The plaque is largely made up of macrophages, mast cells, T cells, fibrin, collagen and platelets aggregates which indicate that the immune system has been activated to produce an inflammatory response to the insult. It is now also evident that the actual stenosis is less of a contributing factor to ischemia and that it is more of a result of the activation of plaque content, eg, macrophage and mast cells, which elicits the prothrombotic and procoagulant factors involved in thrombus formation.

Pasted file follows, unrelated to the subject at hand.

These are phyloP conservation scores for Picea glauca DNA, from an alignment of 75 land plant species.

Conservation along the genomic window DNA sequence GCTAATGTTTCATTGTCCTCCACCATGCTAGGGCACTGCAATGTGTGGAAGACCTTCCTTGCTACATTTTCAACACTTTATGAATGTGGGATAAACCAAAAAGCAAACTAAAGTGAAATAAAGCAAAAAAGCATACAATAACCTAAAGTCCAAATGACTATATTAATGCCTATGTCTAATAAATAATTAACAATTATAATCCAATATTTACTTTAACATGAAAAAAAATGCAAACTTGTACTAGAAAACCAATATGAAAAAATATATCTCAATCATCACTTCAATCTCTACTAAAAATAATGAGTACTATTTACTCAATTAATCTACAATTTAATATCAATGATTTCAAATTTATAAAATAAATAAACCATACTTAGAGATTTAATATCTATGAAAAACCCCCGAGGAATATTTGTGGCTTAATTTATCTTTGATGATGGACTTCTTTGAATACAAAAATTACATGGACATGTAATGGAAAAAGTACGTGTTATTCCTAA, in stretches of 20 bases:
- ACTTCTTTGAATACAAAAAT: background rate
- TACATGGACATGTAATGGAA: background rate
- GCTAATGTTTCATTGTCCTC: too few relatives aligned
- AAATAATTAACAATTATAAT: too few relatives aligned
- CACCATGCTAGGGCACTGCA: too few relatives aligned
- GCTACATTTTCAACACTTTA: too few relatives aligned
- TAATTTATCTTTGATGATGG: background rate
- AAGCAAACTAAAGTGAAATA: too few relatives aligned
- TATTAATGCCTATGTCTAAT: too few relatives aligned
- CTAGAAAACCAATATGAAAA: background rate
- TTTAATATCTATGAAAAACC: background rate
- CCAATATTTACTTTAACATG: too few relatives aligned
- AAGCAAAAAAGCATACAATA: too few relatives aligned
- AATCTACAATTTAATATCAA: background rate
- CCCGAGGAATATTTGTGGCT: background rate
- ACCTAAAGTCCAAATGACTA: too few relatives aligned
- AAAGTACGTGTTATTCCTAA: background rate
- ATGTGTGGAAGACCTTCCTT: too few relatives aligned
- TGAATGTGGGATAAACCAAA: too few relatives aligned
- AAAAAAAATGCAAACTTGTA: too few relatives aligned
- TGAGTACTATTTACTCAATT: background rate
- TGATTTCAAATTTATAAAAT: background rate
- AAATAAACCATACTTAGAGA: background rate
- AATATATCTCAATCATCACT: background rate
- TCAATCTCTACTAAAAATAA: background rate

The role of cholesterol in plaque formation is considerable as macrophages found in the plaque composition are heavily saturated with cholesterol ester giving them their name, foam cells. Additionally, there is a lot more LDL in the circulation which has been proven to be pro inflammatory and is raised in atherosclerosis. Raised LDL in it self is a big contributing factor to the formation of foam cells as the LDL becomes oxidised and reduces de-novo synthesis of LDL receptors on endothelial cells and macrophages. Running parallel to this, CD34 scavenger receptors on these cells become unregulated so macrophages and endothelial cells engulf cholesterol and cholesterol esters in an uncontrolled manner leading to the formation of foam cells. These then set off a series of events leading to more foam cell production and plaque formation. This illustrates the important role cholesterol has in worsening the inflammatory processes involved in atherosclerosis thus foregrounding the need of statins to utilise their lipid and non lipid pharmacological mechanisms involved in cholesterol lowering as well as controlling the inflammation.